Following a lesson on Piet Mondrian and primary colors, I introduced my kindergartners to the book 'Mouse Paint by Ellen Stoll Walsh. This is a really well known book for young children, it could easily be used for a pre-k lesson as well. I've also seen this lesson done a couple of different ways, all with successful result. The way I did it, the lesson took about 5 sessions. Admittedly, I made the lesson slightly harder than it had to be, having the students draw all their mice first, but I think it was a good learning experience for them and the finished mice really show their personalities. Here's how I did the lesson;
Day 1: I used guided drawing to show the students how to make mice in 3 different poses using tear-drop shapes. At first they practiced on white boards, and then when I saw they all felt comfortable, I had them begin drawing their mice on white paper.
Day 2: The students finished drawing their mice and then traced them in sharpie, erasing all the pencil lines underneath.
Day 3: We reviewed the primary and secondary colors, after reading the book and then I put a pdf image i made showing the color formulas on my visualizer. The students had to begin by painting the 3 primary colors first in watercolor paint.
Day 4: They mixed the secondary colors and painted them. They cut out all their mice and began creating 3 primary or secondary colored 'jars' out of construction paper, to have as a background for their mice. Just like in the story.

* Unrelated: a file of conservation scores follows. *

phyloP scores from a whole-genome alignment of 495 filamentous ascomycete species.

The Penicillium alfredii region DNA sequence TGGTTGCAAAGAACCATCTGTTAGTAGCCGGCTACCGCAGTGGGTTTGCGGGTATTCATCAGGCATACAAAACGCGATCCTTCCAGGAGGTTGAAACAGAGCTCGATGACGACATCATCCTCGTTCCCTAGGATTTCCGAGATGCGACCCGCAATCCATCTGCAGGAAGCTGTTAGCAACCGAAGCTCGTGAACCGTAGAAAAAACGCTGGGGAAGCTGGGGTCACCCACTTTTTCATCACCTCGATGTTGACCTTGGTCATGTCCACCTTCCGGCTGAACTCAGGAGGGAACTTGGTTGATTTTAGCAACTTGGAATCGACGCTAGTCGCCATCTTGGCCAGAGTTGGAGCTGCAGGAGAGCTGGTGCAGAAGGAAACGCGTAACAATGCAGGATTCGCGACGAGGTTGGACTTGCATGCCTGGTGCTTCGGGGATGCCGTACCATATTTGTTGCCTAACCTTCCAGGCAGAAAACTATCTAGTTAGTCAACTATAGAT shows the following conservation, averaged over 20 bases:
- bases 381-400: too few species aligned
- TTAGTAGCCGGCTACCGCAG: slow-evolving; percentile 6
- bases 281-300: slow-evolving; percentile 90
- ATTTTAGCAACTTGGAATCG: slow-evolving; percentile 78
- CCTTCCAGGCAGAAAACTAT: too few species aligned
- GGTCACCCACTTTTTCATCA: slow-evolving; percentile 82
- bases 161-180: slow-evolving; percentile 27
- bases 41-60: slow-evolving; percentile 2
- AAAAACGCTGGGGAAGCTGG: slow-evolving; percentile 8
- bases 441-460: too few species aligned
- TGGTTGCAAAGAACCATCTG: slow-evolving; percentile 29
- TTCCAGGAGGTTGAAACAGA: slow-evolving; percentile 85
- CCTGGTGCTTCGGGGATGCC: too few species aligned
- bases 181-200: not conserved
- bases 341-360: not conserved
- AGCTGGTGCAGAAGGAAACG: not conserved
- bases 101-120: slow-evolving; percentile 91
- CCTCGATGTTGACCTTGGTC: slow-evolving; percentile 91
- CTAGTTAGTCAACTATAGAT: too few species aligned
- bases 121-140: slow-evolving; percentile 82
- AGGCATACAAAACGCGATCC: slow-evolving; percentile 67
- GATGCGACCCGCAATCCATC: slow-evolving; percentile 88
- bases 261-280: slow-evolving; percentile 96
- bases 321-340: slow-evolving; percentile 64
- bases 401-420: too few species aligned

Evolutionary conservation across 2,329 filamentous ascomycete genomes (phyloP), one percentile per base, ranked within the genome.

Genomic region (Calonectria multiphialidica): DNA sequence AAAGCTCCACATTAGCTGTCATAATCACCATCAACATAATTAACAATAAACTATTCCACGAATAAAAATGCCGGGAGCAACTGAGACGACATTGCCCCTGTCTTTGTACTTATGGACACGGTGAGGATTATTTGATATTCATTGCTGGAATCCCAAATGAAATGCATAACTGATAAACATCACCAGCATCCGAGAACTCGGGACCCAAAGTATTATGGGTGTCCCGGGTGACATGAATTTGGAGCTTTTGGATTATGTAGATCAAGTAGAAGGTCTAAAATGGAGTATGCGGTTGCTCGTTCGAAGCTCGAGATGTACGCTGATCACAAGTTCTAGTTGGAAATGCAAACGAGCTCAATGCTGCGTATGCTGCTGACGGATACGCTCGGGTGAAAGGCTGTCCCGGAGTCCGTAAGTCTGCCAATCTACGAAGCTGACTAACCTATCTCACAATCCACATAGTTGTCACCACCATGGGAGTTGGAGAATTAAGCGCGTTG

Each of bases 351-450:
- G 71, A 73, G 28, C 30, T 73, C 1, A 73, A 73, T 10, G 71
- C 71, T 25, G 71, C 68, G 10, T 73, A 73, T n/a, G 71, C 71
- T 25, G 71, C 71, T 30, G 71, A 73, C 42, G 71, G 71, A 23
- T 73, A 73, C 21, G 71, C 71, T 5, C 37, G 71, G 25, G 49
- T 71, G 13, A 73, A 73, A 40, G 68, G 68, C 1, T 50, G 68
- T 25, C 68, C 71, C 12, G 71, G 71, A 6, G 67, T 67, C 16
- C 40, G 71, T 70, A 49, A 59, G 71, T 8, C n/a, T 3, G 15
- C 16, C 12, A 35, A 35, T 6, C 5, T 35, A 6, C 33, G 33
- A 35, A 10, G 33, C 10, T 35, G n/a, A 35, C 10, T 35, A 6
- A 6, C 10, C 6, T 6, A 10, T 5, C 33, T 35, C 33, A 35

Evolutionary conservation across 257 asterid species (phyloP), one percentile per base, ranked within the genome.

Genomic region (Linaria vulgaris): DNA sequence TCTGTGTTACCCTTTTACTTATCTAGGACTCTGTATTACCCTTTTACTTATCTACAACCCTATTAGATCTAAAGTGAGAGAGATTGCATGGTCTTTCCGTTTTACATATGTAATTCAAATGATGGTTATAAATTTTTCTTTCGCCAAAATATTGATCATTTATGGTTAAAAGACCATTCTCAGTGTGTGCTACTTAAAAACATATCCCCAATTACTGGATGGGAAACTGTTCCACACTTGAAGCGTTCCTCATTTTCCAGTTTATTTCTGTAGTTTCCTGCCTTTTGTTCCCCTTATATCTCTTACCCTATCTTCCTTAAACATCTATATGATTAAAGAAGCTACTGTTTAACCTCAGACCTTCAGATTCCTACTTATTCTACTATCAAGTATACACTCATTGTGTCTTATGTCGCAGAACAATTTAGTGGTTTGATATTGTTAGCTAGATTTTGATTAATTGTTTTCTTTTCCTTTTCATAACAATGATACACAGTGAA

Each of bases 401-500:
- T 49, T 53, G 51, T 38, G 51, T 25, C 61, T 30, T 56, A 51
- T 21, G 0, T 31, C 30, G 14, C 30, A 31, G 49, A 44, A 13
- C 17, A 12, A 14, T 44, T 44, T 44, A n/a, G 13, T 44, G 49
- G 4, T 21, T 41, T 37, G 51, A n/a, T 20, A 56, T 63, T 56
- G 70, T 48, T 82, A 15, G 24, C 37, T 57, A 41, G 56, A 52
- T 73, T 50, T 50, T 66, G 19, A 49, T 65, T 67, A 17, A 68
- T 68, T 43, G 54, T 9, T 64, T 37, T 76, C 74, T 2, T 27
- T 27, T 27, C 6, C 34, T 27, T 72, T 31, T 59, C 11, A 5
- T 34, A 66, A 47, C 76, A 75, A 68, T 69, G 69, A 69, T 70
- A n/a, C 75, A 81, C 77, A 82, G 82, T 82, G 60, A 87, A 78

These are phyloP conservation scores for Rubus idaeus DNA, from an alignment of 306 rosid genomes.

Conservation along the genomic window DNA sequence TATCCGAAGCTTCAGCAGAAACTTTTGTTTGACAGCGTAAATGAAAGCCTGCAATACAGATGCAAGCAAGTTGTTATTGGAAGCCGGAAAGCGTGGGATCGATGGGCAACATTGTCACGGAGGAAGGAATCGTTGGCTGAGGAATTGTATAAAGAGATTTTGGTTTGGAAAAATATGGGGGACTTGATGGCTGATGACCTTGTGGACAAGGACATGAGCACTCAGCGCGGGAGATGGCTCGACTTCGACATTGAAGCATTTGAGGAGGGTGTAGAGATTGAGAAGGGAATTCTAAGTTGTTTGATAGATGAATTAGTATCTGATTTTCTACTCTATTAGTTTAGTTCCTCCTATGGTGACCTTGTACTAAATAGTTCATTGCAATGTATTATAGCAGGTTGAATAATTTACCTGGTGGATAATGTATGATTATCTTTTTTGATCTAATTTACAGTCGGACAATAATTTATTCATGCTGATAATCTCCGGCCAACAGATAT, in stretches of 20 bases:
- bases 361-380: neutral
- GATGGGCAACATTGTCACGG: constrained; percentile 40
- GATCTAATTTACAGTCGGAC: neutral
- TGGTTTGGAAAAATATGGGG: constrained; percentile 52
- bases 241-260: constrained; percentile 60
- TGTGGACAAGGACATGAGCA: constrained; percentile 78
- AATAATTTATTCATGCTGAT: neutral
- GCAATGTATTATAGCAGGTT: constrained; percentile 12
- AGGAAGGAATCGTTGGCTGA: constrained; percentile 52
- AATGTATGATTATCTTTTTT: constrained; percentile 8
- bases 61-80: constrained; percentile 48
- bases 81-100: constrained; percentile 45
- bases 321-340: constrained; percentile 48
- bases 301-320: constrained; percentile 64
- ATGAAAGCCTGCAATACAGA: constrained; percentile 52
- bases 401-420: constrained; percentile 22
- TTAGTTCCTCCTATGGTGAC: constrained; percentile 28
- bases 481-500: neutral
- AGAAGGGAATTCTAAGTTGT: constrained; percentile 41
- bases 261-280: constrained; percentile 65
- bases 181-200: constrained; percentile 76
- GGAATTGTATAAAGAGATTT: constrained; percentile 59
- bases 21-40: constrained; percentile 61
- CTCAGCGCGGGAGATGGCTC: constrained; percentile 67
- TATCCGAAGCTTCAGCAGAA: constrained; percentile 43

DAy 5-6: The students finished their backgrounds and then I stapled a colored paper border around their work which they began decorating. I emphasized the creation of a pattern for their border design, but did not require them to adhere to one.
All in all they did a great job, but the lesson was a bit tedious, I've seen and read about it being done different ways. For instance, there is a fellow blogger who did a Mouse Paint lesson and had the students paint the circle first and then had them draw the mice around the circles, which is really much more practical and equally (if not more) effective than what I did. Here are a few other images I found when I was 'googling' ideas for how to use the book! If you have done a lesson on Mouse Paint leave me a comment and I'll edit in a link to your page, especially if one of the images I've put up here or mentioned is yours I'd like to include your name in the post.
Hampstead Academy Artsonia Page
'One Crayola Short'